The Constitution's ineligibility clause prohibits Senators and Representatives from also serving in the Executive or Judicial Branch. Has there ever been a situation where a Senator or Representative served in state government concurrently with service federally?

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    An interesting related question would be whether any court has ruled, or other opinion been offered, on the question of whether a state office could be considered to be "under the Authority of the United States." – phoog Nov 15 '18 at 16:17
  • @phoog good point. My thoughts were that at the time the constitution was written that language would only refer to the federal government, but I may be wrong. – Viktor Nov 15 '18 at 16:19
  • I think you're right, but if a court has ruled on it the answer would be rather clearer. – phoog Nov 15 '18 at 16:21
  • Since it's considered a full-time Washington DC position, there might be at least some states where they can't do both, by state law. I'm interested to see the responses to this, so +1. – PoloHoleSet Nov 15 '18 at 17:21

I don't know what case law says, but here's the United States constitution, Article I, Section 6, paragraph 2:

No Senator or Representative shall, during the Time for which he was elected, be appointed to any civil Office under the Authority of the United States, which shall have been created, or the Emoluments whereof shall have been encreased during such time; and no Person holding any Office under the United States, shall be a Member of either House during his Continuance in Office.

So this would depend on whether a state office is an office under the United States or not. There may be case law (precedent) on this point.

Each state may also have rules. The National Conference of State Legislatures lists a summary of the rules for each of the fifty states. I'm not going to try to include all of them, but here's Alabama:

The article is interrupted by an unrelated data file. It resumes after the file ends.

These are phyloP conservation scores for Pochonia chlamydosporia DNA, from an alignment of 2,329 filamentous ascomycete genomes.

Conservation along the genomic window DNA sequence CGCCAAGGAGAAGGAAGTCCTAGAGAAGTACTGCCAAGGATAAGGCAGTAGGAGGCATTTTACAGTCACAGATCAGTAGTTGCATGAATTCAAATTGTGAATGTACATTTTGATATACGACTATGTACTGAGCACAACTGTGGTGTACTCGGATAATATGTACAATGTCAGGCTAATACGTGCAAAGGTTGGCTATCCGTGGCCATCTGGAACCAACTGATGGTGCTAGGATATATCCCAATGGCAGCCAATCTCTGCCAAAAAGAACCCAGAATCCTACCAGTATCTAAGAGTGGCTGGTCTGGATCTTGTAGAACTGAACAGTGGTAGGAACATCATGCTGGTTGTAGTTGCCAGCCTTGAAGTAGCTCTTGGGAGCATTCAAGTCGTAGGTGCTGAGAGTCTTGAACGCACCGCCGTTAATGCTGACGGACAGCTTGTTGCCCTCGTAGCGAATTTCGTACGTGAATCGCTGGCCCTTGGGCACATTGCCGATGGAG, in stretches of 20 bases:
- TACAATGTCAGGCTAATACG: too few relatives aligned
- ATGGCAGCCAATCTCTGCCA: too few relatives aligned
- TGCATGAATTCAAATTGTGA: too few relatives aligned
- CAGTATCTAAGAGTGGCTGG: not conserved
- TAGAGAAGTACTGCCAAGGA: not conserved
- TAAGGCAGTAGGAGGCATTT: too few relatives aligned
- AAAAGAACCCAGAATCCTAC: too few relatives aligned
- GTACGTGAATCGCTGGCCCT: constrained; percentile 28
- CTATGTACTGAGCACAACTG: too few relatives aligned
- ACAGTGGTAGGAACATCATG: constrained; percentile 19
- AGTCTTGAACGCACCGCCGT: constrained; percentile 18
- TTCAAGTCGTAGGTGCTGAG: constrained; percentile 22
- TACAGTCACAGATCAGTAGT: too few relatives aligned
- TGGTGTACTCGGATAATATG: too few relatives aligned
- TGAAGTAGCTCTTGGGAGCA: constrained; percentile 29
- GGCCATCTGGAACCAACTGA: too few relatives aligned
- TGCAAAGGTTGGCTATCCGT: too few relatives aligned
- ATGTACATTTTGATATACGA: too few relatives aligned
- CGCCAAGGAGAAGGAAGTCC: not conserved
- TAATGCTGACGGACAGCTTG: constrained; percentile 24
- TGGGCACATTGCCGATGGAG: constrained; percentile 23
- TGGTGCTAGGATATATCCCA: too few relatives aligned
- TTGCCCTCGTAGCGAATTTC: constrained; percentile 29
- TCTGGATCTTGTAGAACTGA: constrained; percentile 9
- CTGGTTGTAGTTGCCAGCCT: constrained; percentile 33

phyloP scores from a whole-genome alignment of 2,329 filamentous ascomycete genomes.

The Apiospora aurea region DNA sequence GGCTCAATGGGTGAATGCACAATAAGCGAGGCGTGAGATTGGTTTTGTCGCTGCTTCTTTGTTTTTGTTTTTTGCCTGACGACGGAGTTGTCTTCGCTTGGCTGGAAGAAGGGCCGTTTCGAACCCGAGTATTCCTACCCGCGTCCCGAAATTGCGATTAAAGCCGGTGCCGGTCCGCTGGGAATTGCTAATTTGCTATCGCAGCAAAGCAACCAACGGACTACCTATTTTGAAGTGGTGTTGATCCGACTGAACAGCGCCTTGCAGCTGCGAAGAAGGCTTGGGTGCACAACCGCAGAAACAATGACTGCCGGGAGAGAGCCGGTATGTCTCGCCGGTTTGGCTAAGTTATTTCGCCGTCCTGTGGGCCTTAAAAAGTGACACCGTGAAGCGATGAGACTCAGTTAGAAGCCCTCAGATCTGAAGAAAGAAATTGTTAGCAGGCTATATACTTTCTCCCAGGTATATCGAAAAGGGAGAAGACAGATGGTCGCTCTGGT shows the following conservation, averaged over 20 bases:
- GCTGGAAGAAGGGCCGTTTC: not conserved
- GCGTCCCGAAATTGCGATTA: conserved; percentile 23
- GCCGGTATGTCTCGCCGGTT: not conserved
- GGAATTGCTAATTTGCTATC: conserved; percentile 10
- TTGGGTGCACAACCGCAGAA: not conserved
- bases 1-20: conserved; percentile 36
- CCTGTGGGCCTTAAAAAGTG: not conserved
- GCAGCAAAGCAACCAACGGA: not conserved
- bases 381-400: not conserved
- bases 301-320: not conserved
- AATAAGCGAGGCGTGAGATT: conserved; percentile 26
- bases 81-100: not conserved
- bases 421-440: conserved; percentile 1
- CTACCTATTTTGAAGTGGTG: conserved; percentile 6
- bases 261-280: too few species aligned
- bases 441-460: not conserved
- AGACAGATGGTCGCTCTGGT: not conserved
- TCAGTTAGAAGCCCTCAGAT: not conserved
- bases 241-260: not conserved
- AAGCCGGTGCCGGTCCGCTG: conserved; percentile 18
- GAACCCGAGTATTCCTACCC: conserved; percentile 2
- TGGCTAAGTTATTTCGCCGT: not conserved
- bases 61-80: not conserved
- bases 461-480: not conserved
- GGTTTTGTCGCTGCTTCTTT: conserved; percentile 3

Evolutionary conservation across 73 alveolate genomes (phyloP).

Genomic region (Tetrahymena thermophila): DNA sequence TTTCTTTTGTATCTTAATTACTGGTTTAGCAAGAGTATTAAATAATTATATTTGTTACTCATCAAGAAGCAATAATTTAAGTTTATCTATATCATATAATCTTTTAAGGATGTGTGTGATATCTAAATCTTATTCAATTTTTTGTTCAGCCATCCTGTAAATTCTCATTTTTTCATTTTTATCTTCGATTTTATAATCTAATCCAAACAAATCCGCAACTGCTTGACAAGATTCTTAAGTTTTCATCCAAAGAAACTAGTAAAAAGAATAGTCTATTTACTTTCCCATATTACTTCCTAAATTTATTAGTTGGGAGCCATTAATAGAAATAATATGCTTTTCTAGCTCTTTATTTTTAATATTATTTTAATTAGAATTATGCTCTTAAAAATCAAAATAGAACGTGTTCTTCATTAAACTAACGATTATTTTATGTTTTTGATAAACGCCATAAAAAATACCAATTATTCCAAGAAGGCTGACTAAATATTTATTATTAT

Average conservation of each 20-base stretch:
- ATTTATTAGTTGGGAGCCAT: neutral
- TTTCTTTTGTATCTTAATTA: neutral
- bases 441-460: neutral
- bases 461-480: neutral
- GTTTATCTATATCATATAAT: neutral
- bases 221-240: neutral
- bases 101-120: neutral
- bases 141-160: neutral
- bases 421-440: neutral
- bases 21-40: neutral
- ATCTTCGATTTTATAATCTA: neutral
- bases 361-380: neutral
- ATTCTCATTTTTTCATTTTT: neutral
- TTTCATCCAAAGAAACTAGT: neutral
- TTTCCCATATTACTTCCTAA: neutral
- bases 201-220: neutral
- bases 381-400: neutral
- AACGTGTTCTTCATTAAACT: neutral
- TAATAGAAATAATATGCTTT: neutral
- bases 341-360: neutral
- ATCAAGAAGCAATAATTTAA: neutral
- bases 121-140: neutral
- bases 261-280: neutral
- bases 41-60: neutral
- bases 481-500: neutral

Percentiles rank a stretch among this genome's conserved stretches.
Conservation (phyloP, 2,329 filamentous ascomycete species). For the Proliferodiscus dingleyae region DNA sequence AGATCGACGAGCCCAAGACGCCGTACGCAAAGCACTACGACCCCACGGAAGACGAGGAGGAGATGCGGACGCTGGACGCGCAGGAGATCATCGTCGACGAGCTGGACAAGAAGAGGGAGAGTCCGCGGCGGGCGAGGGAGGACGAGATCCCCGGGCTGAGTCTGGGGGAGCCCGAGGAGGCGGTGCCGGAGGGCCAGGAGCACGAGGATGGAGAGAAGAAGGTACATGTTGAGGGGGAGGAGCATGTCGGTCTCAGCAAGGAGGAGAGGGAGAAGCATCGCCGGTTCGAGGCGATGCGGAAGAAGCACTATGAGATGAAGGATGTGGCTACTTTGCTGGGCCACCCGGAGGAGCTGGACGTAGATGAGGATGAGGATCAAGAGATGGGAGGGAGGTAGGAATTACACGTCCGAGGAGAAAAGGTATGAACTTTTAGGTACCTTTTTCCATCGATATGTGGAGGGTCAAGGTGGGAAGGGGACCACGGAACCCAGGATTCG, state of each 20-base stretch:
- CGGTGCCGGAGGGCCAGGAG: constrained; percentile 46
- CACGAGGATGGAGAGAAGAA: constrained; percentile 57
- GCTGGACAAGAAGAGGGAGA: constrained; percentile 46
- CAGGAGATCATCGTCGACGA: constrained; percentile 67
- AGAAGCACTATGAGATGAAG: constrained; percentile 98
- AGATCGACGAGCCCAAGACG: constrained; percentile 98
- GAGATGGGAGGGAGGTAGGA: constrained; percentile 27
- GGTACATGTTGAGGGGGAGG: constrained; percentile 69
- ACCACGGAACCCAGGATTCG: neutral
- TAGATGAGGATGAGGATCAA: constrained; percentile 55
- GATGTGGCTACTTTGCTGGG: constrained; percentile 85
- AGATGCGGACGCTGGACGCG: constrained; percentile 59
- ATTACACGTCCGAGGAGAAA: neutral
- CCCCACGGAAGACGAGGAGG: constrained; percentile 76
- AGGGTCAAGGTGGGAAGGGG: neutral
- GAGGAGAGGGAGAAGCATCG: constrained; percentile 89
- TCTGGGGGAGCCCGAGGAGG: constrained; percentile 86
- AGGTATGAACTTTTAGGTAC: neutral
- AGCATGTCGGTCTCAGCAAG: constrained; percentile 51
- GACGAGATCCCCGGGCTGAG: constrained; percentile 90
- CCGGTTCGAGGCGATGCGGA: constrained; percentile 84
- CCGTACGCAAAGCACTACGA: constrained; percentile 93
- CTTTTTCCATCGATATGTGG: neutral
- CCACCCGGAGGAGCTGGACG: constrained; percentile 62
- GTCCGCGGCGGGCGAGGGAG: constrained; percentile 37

Federal office holders may not hold a state office, and state officials may not hold two offices at once. Exception for justices of the peace, constables, notaries public, and the commissioner of deeds. Ala. Const. Art. XVII, § 280 & Ala. Code § 36-2-1.

Federal office holders are specifically excluded from state offices. So even if the federal constitution or law does not prevent it, the Alabama state laws do for Alabama office holders.

North Dakota:

While serving in the legislative assembly, no member may hold any full-time appointive state office established by this constitution or designated by law. During the term for which elected, no member of the legislative assembly may be appointed to any full-time office that has been created by the legislative assembly. During the term for which elected, no member of the legislative assembly may be appointed to any full-time office for which the legislative assembly has increased the compensation in an amount greater than the general rate of increase provided to full-time state employees. N.D. Const. art. IV, § 6.

North Dakota's summary does not say anything about federal offices. Whether that's a failure of the summary or an accurate depiction of North Dakota law, I don't know.

These examples are not meant to be representative. Alabama is the first one I checked. North Dakota was the first that I found that did not start something like "No person" nor include federal office holders at least implicitly. I didn't attempt a careful reading though, so I could have missed more examples like North Dakota. I found several other examples like Alabama while I was looking for North Dakota.

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